Betts soon landed on several college coaches' radar. Tennessee and Vanderbilt were the top two that targeted him. Betts felt like he couldn't be a starter right away at perennial powerhouse Vanderbilt and eventually committed to play at a rebuilding program at Tennessee. But the pro scouts weren't far behind as Betts batted .549 with six home runs, 37 RBIs and 24 stolen bases as a junior. He then hit .509 with 39 RBIs and 29 stolen bases as a senior.
Danny Watkins, a Red Sox area scout since 2004 covering Tennessee, Mississippi, Alabama and portions of the Florida panhandle, returned to the Nashville area in the fall of Betts' senior year. With the play from the previous summer still fresh in his mind, he called Betts and met the 18-year-old and his mom at a nearby Cracker Barrel to talk about going pro.
Draft day arrived and Watkins did everything he could to convince then-Red Sox general manager Theo Epstein, director of amateur scouting Amiel Sawdaye and their team of Betts' abilities. The Red Sox drafted Betts in the fifth round, 172nd overall.
The decision to sign came down to the wire for Betts, who was still contemplating whether he should go to Tennessee. But Watkins felt confident Betts would go pro. That summer, Boston's eighth-round pick Senquez Golson didn't sign, opening up more money for negotiations. Betts' parents wanted to ensure if things didn't work out, he would be comfortable financially. Just before midnight on deadline day, Betts signed a $750,000 bonus, about $600,000 above slot.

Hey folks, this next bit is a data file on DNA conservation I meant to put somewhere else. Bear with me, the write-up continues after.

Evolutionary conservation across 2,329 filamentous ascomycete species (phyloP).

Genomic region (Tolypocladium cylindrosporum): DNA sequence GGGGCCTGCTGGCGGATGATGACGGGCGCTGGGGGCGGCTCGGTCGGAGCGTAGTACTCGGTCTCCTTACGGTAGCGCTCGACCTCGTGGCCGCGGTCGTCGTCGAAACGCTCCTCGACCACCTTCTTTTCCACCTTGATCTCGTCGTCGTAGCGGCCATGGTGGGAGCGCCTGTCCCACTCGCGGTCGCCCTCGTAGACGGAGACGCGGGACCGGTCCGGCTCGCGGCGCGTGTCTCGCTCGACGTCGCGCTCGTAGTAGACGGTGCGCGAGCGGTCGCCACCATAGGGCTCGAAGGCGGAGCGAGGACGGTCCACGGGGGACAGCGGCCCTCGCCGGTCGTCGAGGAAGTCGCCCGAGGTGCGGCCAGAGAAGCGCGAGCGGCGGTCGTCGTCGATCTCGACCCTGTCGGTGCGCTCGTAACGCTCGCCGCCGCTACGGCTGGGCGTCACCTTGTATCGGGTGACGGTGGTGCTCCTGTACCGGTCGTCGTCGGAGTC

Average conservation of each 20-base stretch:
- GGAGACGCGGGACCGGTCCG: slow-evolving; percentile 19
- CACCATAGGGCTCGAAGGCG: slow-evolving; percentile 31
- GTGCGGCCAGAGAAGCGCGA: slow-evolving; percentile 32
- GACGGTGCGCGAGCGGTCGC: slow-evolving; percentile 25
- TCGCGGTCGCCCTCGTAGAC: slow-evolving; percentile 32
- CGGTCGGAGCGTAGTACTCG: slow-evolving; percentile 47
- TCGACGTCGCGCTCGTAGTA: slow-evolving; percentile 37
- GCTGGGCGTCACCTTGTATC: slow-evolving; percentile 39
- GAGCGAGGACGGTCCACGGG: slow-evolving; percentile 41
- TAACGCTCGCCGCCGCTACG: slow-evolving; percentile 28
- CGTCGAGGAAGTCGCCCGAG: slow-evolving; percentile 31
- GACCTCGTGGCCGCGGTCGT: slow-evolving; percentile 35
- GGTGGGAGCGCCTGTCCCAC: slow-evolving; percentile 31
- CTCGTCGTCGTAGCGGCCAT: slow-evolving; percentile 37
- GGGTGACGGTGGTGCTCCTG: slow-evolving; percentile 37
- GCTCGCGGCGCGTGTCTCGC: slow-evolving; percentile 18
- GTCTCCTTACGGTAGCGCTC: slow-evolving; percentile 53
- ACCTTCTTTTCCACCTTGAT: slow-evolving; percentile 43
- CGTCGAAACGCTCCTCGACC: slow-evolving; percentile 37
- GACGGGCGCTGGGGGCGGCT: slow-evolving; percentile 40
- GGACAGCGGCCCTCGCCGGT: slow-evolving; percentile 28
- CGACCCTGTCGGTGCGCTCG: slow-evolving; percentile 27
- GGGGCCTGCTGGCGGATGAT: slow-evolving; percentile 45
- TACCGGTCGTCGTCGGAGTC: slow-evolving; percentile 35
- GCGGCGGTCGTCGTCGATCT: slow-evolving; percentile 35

The transition to professional ball in Class A Short-Season Lowell the following season wasn't smooth. It was one of the few times in his athletic life that Betts struggled. He leaned heavily on his family and his three best friends. While his friends moved on to college, Betts prepped for his career. The qualities Watkins had trumpeted were being tested as Betts hit .267 with a .352 on-base and .302 slugging percentage in 71 games for the Spinners in 2012.
Betts survived his freshman year in the pros, and after advancing to Single-A Greenville to start the 2013 season, everything changed. Not only had he been playing in the Red Sox system for a year, but he was closer to home in Greenville, S.C. about a five and half hour drive from Nashville. His family and friends were regularly at his games. Betts' rapid ascension through Boston's farm system is well-documented, but began with that comfort and confidence bred in Greenville. Friends and family had to cancel more than one trip to visit him as he shot through the system because he wasn't staying at one level long enough.